In our afternoon reading: an interview with Daniel José Older, Amelia Gray on unsettling books, fiction from John Keene, and more.
Between Friends by Amos Oz Houghton Mifflin Harcourt; 179 p. After a lifetime of international acclaim for your writing, what do you do? Do you “retire?” like Philip Roth, or do you simply rest on your laurels and enjoy your accomplishment? Both sound pretty great, and you couldn’t begrudge anyone for choosing either. But Amos Oz continues to churn out important and impressive work that serve as a sort of State of the Union on the Israeli soul and Jewish […]
The Millions gets right to the point in their review of Unfamiliar Fishes: Sarah Vowell is most frequently called a popular historian, but really she’s a nerd 3:AM examines the life and work of “cult” crime writer, Dorothy B. Hughes. The best free literary rags of Brooklyn at Brokelyn. An interview with Willard Spiegelman, editor of The Southwest Review. An Italian writer doesn’t seem to like that Amos Oz and David Grossman “pontificate against” Israel: “the morality of Israeli writers […]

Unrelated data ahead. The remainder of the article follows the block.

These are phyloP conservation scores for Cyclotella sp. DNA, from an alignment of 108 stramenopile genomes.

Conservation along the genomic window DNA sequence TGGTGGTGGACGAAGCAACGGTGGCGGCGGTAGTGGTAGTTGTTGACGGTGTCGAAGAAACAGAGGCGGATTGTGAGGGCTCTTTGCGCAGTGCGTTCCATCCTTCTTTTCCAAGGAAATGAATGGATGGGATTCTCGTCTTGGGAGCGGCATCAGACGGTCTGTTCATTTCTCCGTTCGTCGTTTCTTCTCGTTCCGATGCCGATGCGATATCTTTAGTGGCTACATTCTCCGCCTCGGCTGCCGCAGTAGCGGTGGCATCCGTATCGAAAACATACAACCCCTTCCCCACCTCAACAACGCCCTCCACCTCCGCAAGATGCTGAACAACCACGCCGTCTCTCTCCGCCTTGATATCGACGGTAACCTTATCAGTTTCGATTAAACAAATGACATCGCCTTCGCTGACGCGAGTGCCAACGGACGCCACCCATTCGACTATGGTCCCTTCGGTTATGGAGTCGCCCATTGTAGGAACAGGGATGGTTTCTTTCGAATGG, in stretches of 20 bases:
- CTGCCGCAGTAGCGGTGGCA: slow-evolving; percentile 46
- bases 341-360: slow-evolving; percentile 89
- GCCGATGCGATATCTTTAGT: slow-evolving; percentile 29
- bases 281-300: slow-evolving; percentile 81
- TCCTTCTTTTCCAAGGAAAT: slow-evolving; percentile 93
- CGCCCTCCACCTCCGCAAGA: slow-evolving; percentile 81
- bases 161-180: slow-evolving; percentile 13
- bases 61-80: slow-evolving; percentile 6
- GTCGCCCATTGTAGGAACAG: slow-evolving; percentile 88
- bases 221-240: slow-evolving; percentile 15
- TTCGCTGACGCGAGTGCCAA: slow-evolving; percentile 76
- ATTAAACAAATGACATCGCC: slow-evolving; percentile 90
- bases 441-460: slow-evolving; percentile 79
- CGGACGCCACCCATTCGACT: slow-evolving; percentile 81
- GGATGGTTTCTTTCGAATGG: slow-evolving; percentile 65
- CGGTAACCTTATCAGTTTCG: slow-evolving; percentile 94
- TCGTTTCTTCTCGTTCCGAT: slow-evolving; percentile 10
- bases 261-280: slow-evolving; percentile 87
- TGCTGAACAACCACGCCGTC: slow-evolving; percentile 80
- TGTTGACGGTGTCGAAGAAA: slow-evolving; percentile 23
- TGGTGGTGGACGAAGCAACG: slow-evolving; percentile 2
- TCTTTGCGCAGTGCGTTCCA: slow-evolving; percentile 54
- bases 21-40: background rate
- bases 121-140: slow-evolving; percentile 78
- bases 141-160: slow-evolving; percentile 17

Bites: Literary award kvetching, Bradbury paints, Obama is the big winner, Woods do Daytrotter, and more
Remember yesterday when I said more Jewish people will kvetch about Amos Oz or Philip Roth not getting the Nobel Prize for Literature? Tablet mentions the Tribe losing out, talks about Herta Mueller, and ties it all up with “Also intriguing: the Times notes that her father served in the SS during World War II.” Lit. Ray Bradbury was a regular Bob Ross. The Forward talks about Elie Wiesel’s “meandering, sometimes, narcissistic ruminations” on medieval French commentator of the Talmud […]